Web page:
Measuring the flow rate of liquid through an open channel is not unlike measuring the flow rate of a liquid through a closed pipe: one of the more common methods for doing so is to place a restriction in the path of the liquid flow and then measure the “pressure” dropped across that restriction. The easiest way to do this is to install a low “dam” in the middle of the channel, then measure the height of the liquid upstream of the dam as a way to infer flow rate. This dam is technically referred to as a *weir*, and three styles of weir are commonly used:

Another type of open-channel restriction used to measure liquid flow is called a *flume*. An illustration of a *Parshall flume *is shown here:

*Weirs *and *flumes *may be thought of being somewhat like “orifice plates” and “venturi tubes,” respectively, for open-channel liquid flow. Like an orifice plate, a weir or a flume generates a differential pressure that varies with the flow rate through it. However, this is where the similarities end. Exposing the fluid stream to atmospheric pressure means the differential pressure caused by the flow rate manifests itself as a difference in liquid height at different points in the channel. Thus, weirs and flumes allow the indirect measurement of liquid flow by sensing liquid height. An interesting feature of weirs and flumes is that although they are nonlinear primary sensing elements, their nonlinearity is quite different from that of an orifice.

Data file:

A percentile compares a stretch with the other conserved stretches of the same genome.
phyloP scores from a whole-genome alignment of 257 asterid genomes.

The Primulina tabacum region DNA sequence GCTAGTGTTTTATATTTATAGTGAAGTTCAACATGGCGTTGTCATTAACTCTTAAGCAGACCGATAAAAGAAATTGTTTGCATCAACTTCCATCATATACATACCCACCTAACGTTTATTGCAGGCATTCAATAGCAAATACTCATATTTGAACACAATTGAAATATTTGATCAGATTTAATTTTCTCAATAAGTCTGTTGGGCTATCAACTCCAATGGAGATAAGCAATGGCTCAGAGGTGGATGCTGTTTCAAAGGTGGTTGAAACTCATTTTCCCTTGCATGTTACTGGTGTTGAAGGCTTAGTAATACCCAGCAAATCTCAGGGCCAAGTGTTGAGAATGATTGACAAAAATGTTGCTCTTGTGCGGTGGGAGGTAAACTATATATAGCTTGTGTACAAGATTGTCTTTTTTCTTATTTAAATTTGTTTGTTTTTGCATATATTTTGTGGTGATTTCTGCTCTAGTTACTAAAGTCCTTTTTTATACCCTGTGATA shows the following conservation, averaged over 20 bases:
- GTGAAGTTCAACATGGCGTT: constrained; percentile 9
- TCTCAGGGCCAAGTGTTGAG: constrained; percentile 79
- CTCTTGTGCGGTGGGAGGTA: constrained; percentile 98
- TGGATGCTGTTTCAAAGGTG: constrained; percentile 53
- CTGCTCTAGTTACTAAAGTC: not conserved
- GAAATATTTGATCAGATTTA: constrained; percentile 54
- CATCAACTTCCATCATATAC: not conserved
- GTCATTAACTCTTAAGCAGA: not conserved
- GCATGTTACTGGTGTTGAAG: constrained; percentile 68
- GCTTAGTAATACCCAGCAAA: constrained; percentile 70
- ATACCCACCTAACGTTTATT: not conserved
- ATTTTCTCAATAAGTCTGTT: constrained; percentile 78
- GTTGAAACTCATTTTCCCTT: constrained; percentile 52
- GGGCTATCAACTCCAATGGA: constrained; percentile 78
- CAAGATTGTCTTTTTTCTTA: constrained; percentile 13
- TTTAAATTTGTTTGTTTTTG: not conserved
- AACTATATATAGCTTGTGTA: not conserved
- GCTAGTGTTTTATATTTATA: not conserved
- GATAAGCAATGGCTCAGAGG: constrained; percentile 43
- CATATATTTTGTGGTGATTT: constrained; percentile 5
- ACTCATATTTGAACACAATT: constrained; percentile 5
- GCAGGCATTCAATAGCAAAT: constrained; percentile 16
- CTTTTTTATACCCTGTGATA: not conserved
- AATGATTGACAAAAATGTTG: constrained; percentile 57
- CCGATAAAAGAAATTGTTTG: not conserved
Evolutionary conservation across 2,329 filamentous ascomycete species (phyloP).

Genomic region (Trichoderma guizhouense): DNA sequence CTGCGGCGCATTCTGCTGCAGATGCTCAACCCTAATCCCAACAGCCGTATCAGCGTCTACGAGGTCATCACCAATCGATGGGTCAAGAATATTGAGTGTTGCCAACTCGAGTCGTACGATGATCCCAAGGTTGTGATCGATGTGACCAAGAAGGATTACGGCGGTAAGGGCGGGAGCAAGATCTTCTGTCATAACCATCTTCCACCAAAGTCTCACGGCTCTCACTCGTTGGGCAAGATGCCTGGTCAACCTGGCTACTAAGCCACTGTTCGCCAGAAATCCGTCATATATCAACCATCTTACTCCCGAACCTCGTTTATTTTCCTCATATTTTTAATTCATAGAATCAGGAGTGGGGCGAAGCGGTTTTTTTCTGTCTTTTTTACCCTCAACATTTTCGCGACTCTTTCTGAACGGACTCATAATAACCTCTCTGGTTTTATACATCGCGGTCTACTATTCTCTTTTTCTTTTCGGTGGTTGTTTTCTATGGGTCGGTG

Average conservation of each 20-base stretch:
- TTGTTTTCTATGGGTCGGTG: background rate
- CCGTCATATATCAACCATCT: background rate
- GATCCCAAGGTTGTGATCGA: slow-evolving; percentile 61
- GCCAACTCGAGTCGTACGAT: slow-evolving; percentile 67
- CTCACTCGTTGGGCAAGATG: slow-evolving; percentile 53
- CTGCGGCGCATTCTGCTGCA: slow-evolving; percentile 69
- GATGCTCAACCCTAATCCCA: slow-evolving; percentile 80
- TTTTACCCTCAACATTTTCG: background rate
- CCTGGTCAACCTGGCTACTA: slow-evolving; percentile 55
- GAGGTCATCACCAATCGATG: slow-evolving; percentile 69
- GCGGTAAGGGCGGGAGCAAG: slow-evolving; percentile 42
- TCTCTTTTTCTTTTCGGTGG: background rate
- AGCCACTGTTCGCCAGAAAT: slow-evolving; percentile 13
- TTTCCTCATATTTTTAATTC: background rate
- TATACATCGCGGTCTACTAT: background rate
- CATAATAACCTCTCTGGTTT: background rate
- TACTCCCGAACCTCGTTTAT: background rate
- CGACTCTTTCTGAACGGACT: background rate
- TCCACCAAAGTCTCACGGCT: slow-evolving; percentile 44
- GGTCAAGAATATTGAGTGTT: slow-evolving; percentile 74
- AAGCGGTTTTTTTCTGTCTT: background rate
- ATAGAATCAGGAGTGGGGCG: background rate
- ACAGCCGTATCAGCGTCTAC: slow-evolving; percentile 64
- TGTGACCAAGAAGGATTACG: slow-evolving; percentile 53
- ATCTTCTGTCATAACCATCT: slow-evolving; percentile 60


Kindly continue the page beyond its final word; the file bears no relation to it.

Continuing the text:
Note the following transfer functions for different weirs and flumes, relating the rate of liquid flow through the device (*Q*) to the level of liquid rise upstream of the device (called “head”, or *H*):

Where,

*Q *= Volumetric flow rate (cubic feet per second – CFS)

*L *= Width of notch crest or throat width (feet)

*θ *= V-notch angle (degrees)

*H *= Head (feet)

It is important to note these functions provide answers for flow rate (*Q*) with head (*H*) being the independent variable. In other words, they will tell us how much liquid is flowing given a certain head. In the course of calibrating the head-measuring instruments that infer flow rate, however, it is important to know the inverse transfer function: how much head there will be for any given value of flow. Here, algebraic manipulation becomes important to the technician. For example, here is the solution for *H *in the function for a Cippoletti weir:

This in itself may be problematic, as some hand calculators do not have an function. In cases such as this, it is helpful to remember that a root is nothing more than an inverse power. Therefore, we could re-write the final form of the equation using a 2 3 power instead of a 3 2 root: